Letters to the Editor: A message for Caymanians

As I wallow in self-pity of the
radar, I reflect back on where my obsession with the social issues of these Islands

It was 1970 and I was unable to
find sleep as I lay in my bed in a room at the University of York, England. I
had gone from New York to Old York as an exchange student with several others
all of whom were Americans. That night I was forced to find an expression for
feelings and thoughts that had perhaps been brought about by the novelty of my
new experiences; and I began to write.

Writing is one way to preserve and
develop obsessions and although some have regarded writing as therapy, I have
had my doubts. I was thinking that night about me, my childhood on an island
time forgot; who had left the cradle of my culture at an age of 15, moving to
New York City. Now I was in Britain and I guess I was experiencing what some
call culture shock. That night I began searching the dairies of my mind and
began what later became, “Time Longer Dan Rope”.

During that first cold damp winter
at York, I met a young lady from Cornwall who the year before had been an
exchange student at an all girl college in America. She finished her studies
that summer and left York and I never saw nor heard from her again until just a
few months ago when she sent me an email. Like me she had become an academic
and had written books as she said she would. This doctor of literature is from
a small British community that is culturally oppressed by English culture and
society and had promised herself she would do something to help rebuild the
importance of her cultural heritage in the eyes of her people.

1970 to 2010 is a lifetime but she
used our new technology to look me up and we began to exchange concerns
especially about the earthquake victims in Haiti. I sent her a copy of “Time
Longer Dan Rope” and “Down Side Up”, and after reading them she decided to make
efforts to convince a friend who is in charge of the Cambridge International
exams, to use “Time” as one of the students’ exam text. If she succeeds or not,
it is good to know that life has continuity and purpose if we stay with our
dreams and our deeper values and aspirations. And it is good, especially in
these times to be uplifted by a person who values more than money; an
individual who knows it is hard but not disgraceful to value cultural products
as much as we value material products.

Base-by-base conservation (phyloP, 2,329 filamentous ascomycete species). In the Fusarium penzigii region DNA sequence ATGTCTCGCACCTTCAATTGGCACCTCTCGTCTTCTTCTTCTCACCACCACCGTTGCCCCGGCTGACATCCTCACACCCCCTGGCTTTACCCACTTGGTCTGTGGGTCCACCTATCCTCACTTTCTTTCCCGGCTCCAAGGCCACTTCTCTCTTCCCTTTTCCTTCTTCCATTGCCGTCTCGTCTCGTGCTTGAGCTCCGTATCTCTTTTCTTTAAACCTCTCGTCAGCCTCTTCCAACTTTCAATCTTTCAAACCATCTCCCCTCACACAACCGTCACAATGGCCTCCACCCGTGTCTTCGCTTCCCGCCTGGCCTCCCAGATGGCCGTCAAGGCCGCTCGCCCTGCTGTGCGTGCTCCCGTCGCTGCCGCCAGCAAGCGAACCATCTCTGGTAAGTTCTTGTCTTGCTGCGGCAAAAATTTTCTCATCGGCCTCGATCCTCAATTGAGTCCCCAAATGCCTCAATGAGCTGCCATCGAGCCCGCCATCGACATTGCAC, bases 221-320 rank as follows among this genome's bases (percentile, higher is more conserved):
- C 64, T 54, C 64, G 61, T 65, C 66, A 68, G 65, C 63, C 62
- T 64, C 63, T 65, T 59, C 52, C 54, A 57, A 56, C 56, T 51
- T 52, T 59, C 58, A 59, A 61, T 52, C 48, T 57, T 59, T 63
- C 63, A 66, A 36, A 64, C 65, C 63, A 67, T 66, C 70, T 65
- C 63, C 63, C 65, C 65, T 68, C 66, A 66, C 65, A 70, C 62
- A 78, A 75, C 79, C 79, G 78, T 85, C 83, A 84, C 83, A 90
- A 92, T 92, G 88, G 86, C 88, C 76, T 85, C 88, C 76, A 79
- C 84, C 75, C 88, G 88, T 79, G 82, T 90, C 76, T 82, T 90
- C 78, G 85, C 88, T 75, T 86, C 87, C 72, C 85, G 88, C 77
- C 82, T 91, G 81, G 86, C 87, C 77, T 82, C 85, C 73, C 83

I did not attend the recent
International Conference at the University College of the Cayman Islands
because as I said to them I am preoccupied with survival issues; and also I am
again feeling that my country is in no way just or fair or even deserves my
many contributions. A quick read of this lady’s expose on “Time Longer Dan
Rope” suggested again to me, that I was awakened that night to be charged with
the responsibility of delivering a message to our people. Koolidge, one of the
main characters in the play said to Mr. Wilder the American businessman who
will sell the islands and I meant the people; “… and if we meet again I hope we
are on the same side”. Koolidge refused to change or adapt and toady there are
many Koolidges on our streets and in our jails. Some must say, but the violence
is between Caymanians and these are just tugs; but my vantage point from the
streets suggests an even more frightful meaning.

I encourage those that have not
read “Time” to pick up a copy and those that have seen the play, to read it or
reread it. This play tells so much about the cultural neurosis that now exists
in these Islands and predicts that this will get worse before it becomes
improved. Of course this play should have been used in our schools a long time
ago; but a prophet is never honoured in his own country. 

Although, I did not attend the
International Conference on culture and identity, I wish those that were there
to know that I have several plays that are not being performed because there
are few individuals and institutions that really care to discover about the
neurosis of the Caymanian soul. The second play in that publication, “Down Side
Up”, predicted the confusion and the violence in our hearts, in our minds and
in our souls.

Again, I was not talking about
everyone in my plays; however, I was talking about someone even if that someone
was me. And if I had to go back in time to that room at the University of York
I would not become anyone else than who I am and would not change anything I
started to remember in order to forget; or the passion with which I have said
what I have remembered. These are serious times; get a copy of “Time Longer Dan
Rope,” which was written in play form in 1979, nine years after it was began in
York England.  

Frank McField